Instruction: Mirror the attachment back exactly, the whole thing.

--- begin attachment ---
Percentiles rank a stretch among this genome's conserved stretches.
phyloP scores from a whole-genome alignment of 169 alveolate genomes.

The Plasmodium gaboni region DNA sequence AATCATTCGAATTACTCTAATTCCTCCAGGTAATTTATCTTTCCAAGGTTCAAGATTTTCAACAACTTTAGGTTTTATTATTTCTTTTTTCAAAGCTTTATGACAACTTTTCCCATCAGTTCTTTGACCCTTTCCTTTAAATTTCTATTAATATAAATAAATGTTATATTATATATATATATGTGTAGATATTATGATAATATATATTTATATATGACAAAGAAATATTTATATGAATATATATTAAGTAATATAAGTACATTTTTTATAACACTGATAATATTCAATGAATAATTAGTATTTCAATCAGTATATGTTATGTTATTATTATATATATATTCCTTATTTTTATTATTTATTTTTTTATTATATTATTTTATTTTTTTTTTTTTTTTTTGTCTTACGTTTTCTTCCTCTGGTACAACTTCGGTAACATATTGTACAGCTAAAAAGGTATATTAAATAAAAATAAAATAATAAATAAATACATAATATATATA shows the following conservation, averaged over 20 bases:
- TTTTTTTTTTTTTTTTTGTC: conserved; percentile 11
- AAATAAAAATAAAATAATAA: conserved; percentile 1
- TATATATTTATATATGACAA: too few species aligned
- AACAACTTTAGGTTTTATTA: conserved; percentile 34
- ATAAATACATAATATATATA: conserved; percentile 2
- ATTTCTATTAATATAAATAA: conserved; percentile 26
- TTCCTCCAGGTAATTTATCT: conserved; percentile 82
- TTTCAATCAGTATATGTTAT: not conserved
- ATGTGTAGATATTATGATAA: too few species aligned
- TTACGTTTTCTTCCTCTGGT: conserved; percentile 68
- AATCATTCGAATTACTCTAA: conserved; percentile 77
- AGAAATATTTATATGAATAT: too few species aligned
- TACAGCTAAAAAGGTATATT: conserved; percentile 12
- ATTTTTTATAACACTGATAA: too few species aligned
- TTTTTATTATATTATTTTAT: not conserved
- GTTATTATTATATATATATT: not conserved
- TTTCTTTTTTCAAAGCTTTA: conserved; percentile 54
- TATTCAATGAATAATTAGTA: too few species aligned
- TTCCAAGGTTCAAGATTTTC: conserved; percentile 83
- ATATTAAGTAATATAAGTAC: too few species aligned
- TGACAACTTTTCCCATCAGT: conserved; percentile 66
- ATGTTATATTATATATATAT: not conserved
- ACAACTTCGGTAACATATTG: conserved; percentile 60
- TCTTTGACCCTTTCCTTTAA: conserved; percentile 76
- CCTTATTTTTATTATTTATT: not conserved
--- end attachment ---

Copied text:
Percentiles rank a stretch among this genome's conserved stretches.
phyloP scores from a whole-genome alignment of 169 alveolate genomes.

The Plasmodium gaboni region DNA sequence AATCATTCGAATTACTCTAATTCCTCCAGGTAATTTATCTTTCCAAGGTTCAAGATTTTCAACAACTTTAGGTTTTATTATTTCTTTTTTCAAAGCTTTATGACAACTTTTCCCATCAGTTCTTTGACCCTTTCCTTTAAATTTCTATTAATATAAATAAATGTTATATTATATATATATATGTGTAGATATTATGATAATATATATTTATATATGACAAAGAAATATTTATATGAATATATATTAAGTAATATAAGTACATTTTTTATAACACTGATAATATTCAATGAATAATTAGTATTTCAATCAGTATATGTTATGTTATTATTATATATATATTCCTTATTTTTATTATTTATTTTTTTATTATATTATTTTATTTTTTTTTTTTTTTTTTGTCTTACGTTTTCTTCCTCTGGTACAACTTCGGTAACATATTGTACAGCTAAAAAGGTATATTAAATAAAAATAAAATAATAAATAAATACATAATATATATA shows the following conservation, averaged over 20 bases:
- TTTTTTTTTTTTTTTTTGTC: conserved; percentile 11
- AAATAAAAATAAAATAATAA: conserved; percentile 1
- TATATATTTATATATGACAA: too few species aligned
- AACAACTTTAGGTTTTATTA: conserved; percentile 34
- ATAAATACATAATATATATA: conserved; percentile 2
- ATTTCTATTAATATAAATAA: conserved; percentile 26
- TTCCTCCAGGTAATTTATCT: conserved; percentile 82
- TTTCAATCAGTATATGTTAT: not conserved
- ATGTGTAGATATTATGATAA: too few species aligned
- TTACGTTTTCTTCCTCTGGT: conserved; percentile 68
- AATCATTCGAATTACTCTAA: conserved; percentile 77
- AGAAATATTTATATGAATAT: too few species aligned
- TACAGCTAAAAAGGTATATT: conserved; percentile 12
- ATTTTTTATAACACTGATAA: too few species aligned
- TTTTTATTATATTATTTTAT: not conserved
- GTTATTATTATATATATATT: not conserved
- TTTCTTTTTTCAAAGCTTTA: conserved; percentile 54
- TATTCAATGAATAATTAGTA: too few species aligned
- TTCCAAGGTTCAAGATTTTC: conserved; percentile 83
- ATATTAAGTAATATAAGTAC: too few species aligned
- TGACAACTTTTCCCATCAGT: conserved; percentile 66
- ATGTTATATTATATATATAT: not conserved
- ACAACTTCGGTAACATATTG: conserved; percentile 60
- TCTTTGACCCTTTCCTTTAA: conserved; percentile 76
- CCTTATTTTTATTATTTATT: not conserved